Lieutenant Casey’s most recent achievements were as an officer of Cheyenne Indian scouts. His station, Fort Keogh, Montana, stood near the Northern Cheyenne Reservation, and in 1889 he asked authority to enlist a scout troop from among the young men of the reservation. The Commissioner of Indian Affairs opposed the scheme as detrimental to government civilization programs, but Casey prevailed. The Cheyennes had ably served General Miles as scouts in the late 1870’s, and Casey had no difficulty attracting recruits. He gave them firm, conscientious, and sympathetic leadership sharpened by uncommon insight into Indian character. They repaid his solicitude with veneration and affectionately named him Big Nose. Quickly he molded them into an elite unit.
In the Pine Ridge operations of 1890–91 Casey’s scouts served creditably as a reconnaissance force. In the tense days following Wounded Knee they were attached to a cavalry squadron, commanded by Lieutenant Colonel George B. Sanford, that occupied a position on White River near the mouth of White Clay Creek, about eight miles north of the “hostile” camp at No Water. Other units were deployed to the east and west. General Brooke supervised the White River line, while General Miles exercised overall command from Pine Ridge Agency. Casey’s scouts acted as Brooke’s eyes, keeping the Sioux village under observation and even meeting almost daily with warriors who slipped out to exchange news. On January 6, in fact, a half-dozen Sioux conferred with Lieutenant Casey himself. Their report of sentiment in the camp convinced him that he might further the cause of peace by personally talking with some of the Brulé and Oglala chiefs. With this in mind he set forth the next morning on the fatal ride up White Clay Creek.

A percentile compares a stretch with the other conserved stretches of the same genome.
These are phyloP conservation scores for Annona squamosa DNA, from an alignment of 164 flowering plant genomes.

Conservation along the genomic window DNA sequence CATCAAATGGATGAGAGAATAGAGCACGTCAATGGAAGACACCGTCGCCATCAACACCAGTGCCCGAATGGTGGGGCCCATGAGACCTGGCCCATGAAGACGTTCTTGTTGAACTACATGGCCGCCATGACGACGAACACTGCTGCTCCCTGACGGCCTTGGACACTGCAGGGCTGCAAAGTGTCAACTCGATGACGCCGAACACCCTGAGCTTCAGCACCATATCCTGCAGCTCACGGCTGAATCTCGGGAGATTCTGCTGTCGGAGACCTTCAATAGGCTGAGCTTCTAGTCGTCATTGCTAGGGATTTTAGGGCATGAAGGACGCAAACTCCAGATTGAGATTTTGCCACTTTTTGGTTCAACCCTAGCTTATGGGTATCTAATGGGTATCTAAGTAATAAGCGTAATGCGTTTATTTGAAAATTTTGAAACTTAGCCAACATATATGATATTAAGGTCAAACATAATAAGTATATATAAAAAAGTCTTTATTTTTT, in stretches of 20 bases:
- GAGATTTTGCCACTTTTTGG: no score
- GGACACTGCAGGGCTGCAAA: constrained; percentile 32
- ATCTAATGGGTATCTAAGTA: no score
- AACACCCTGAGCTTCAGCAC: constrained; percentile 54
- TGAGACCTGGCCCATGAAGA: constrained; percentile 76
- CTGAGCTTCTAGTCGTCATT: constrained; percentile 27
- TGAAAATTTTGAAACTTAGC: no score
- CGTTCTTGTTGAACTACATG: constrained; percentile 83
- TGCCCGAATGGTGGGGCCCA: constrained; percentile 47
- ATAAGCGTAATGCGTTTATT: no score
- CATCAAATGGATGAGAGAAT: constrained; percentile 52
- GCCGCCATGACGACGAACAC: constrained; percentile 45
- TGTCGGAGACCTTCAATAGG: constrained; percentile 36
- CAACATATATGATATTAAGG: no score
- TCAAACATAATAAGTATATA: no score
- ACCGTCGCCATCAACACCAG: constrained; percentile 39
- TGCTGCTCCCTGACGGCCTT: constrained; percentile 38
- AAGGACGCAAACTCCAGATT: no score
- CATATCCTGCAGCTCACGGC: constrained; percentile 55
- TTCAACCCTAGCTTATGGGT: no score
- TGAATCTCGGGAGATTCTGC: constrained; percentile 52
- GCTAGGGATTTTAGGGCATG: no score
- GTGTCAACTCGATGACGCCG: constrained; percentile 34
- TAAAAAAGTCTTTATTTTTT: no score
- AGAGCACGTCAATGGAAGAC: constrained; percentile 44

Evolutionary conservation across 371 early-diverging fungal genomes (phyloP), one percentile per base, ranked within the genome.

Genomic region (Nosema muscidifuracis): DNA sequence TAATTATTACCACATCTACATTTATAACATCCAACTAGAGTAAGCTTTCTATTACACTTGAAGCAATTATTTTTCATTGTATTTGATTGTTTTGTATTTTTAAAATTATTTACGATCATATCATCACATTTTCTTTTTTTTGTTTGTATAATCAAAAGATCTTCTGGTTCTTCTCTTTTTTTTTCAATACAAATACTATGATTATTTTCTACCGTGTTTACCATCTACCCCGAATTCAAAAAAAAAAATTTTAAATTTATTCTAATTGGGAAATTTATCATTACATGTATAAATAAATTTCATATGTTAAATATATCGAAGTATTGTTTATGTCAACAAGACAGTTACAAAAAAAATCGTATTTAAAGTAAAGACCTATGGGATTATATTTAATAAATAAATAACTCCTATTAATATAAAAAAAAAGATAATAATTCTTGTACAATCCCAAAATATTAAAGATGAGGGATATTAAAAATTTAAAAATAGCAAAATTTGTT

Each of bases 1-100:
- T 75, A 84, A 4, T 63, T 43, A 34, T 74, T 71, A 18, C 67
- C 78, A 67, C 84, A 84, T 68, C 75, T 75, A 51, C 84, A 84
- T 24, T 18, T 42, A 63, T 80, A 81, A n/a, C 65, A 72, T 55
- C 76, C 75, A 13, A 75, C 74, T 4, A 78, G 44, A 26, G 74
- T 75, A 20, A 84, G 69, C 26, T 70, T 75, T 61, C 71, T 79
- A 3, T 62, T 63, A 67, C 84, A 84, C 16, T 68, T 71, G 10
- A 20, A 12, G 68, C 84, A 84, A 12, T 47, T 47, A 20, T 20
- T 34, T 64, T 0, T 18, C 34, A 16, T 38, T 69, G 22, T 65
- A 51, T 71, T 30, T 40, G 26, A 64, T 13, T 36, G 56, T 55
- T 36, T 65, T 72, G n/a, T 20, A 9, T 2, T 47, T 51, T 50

Plenty Horses set forth that morning, too, his heart black with recent experiences. He had fled to the Bad Lands with Two Strike’s band following the appearance of soldiers at Rosebud and Pine Ridge in November. A month later he had come to Pine Ridge Agency after General Brooke’s patient diplomacy detached Two Strike’s people from the more fanatical followers of Short Bull and Kicking Bear. On December 29 Plenty Horses had heard the distant rumble of guns and hastened to Wounded Knee. “It was an awful sight,” he remembered. “The survivors told such a pitiful tale.”
The next day Plenty Horses joined with other young men in attacking and routing the 7th Cavalry at Drexel Mission, then rode down White Clay Valley to the big camp at No Water. It rocked with intense excitement. Inflamed by Wounded Knee, the Indians danced the Ghost Dance and worked to erect defenses against the attack they feared would come. On the morning of January 7, Plenty Horses later stated, “I was out from the camp watching that no troops came to harm my father and relatives. Of course I was in a bad frame of mind. Our home was destroyed, our family separated, and all hope of good times was gone. There was nothing to live for.”
Plenty Horses was one of a party of about forty Sioux that chanced on Casey and two Cheyenne scouts, White Moon and Rock Road, on the slope of a low hill about two and a half miles north of the No Water camp. After a round of friendly handshaking and an exchange of pleasantries most of the Sioux drifted down the hillside to where other Indians were butchering cattle. About ten, including Plenty Horses, remained to talk with the white officer. Through Rock Road, who could speak a little English, Casey asked if one of the Indians would volunteer to ride back to the village and persuade some of the chiefs, perhaps even Red Cloud, to come out for a parley. Old Broken Arm, whose left arm hanging limp at his side explained his name, turned to a tall slender man with a painted face named Bear Lying Down and directed him to carry the message. Bear Lying Down had married a sister of Plenty Horses’ mother and thus was his uncle.